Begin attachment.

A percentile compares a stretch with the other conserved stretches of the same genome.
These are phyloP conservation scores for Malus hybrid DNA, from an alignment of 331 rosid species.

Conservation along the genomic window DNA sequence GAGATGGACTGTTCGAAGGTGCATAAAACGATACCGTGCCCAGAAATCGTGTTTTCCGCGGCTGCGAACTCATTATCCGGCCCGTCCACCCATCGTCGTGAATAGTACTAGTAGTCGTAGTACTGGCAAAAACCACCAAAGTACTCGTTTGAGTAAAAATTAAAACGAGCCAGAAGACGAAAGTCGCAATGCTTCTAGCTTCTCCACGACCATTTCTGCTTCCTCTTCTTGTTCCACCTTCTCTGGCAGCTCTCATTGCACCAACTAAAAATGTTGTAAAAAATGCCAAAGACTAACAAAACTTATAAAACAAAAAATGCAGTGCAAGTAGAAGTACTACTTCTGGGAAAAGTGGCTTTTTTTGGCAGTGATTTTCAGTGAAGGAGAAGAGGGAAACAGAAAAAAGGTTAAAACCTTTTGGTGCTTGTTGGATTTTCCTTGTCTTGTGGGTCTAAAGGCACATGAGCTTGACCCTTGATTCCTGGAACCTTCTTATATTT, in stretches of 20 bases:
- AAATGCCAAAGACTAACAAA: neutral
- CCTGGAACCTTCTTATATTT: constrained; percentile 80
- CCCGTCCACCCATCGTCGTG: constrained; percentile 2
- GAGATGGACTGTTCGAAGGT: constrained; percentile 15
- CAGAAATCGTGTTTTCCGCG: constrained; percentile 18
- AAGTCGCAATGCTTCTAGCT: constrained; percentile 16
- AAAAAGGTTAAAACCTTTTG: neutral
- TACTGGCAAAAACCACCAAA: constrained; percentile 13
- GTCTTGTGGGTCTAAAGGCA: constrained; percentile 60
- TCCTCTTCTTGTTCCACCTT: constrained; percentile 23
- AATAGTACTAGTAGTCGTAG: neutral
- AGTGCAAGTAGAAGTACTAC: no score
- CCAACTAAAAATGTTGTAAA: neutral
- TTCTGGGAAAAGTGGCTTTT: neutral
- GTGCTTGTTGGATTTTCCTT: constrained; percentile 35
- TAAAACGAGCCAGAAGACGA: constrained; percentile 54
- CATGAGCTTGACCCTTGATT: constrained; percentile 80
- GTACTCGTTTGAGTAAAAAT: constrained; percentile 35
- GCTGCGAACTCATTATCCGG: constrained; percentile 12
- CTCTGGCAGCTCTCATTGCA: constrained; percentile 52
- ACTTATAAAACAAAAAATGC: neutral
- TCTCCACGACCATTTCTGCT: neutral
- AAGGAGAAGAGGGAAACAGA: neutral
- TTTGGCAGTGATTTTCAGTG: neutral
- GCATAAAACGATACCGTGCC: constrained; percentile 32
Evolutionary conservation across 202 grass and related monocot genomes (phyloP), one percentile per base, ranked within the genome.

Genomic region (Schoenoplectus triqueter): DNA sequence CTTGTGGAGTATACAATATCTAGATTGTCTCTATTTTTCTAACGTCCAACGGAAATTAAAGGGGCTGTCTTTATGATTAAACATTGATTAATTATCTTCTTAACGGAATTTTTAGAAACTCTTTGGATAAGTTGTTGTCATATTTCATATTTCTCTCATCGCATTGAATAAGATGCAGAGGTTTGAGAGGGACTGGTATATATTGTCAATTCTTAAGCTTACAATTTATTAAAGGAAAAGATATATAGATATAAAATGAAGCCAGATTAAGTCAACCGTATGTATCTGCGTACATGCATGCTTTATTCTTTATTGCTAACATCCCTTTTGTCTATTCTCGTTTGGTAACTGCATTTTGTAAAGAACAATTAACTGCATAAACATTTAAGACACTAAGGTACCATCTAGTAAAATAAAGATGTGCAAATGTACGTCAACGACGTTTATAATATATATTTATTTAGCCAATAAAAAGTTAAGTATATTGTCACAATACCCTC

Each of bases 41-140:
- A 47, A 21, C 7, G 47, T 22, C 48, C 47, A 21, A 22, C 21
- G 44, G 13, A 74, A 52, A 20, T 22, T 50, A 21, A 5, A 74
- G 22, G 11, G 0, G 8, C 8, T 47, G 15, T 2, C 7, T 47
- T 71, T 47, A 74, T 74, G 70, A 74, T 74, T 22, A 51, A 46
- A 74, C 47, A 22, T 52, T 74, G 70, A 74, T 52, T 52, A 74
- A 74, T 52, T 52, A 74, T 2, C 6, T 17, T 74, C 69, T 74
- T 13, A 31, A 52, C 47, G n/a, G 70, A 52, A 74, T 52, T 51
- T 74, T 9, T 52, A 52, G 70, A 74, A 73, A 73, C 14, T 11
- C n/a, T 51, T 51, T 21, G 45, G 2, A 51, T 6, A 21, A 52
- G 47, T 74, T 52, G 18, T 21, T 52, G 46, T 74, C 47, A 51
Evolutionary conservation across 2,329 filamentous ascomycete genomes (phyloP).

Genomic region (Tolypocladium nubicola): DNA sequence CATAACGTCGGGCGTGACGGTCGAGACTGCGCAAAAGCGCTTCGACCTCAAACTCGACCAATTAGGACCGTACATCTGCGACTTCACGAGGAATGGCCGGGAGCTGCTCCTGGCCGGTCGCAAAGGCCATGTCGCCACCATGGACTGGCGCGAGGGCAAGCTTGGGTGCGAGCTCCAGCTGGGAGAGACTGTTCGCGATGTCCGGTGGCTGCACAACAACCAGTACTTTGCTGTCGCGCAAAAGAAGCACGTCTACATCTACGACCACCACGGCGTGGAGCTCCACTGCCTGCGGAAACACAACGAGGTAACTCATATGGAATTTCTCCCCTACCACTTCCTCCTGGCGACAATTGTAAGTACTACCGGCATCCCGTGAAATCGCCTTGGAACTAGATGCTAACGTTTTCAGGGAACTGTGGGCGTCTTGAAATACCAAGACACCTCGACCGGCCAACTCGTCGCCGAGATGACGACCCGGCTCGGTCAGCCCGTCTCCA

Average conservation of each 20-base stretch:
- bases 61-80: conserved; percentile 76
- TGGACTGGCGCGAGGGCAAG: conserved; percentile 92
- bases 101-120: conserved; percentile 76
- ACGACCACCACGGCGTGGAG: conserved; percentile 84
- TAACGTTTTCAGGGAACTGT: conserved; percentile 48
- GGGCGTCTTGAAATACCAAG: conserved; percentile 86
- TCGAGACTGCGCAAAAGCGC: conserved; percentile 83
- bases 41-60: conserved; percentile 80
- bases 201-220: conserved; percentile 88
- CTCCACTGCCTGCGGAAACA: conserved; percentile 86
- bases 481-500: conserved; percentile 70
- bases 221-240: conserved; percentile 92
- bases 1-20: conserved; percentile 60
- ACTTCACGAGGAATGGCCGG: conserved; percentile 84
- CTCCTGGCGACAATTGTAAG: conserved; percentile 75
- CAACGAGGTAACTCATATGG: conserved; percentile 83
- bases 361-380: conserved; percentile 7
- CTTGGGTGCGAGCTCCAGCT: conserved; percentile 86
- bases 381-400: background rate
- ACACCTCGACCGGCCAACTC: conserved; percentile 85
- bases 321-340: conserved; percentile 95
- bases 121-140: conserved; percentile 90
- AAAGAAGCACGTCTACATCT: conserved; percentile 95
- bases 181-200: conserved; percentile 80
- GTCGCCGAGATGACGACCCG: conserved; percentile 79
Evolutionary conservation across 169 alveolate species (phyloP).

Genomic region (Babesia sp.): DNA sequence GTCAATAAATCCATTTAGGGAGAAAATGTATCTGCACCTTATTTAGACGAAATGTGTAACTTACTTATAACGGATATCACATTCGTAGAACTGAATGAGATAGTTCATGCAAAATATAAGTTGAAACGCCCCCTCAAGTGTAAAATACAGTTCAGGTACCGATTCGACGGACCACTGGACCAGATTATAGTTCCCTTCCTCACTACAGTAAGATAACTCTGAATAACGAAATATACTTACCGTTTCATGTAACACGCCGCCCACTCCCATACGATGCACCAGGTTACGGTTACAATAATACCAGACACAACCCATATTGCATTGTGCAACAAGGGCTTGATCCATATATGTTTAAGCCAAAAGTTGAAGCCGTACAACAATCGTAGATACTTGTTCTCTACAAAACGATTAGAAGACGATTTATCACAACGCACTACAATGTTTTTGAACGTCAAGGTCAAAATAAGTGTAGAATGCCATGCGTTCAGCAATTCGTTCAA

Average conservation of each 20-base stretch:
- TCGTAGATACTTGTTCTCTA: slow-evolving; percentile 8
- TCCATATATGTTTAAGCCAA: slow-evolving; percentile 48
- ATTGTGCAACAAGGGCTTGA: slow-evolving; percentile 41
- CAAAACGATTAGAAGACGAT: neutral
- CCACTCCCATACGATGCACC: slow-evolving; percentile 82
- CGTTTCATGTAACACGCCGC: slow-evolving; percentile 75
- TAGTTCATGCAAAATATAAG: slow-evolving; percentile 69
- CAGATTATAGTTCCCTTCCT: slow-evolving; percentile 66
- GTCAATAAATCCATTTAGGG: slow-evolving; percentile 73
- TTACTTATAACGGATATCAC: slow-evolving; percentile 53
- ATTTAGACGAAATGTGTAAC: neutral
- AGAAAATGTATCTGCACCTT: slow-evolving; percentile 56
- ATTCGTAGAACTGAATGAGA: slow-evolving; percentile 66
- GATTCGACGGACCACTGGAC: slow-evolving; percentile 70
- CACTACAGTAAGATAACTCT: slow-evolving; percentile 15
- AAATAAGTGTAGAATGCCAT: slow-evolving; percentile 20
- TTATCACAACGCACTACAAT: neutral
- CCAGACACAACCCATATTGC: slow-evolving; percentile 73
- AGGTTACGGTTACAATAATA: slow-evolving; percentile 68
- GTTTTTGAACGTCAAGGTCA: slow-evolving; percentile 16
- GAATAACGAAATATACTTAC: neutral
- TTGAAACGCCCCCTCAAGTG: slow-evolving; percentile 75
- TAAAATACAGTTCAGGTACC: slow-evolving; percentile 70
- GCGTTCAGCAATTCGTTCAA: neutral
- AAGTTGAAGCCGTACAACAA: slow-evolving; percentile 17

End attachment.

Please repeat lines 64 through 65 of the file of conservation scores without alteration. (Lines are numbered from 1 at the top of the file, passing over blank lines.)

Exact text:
- ACACCTCGACCGGCCAACTC: conserved; percentile 85
- bases 321-340: conserved; percentile 95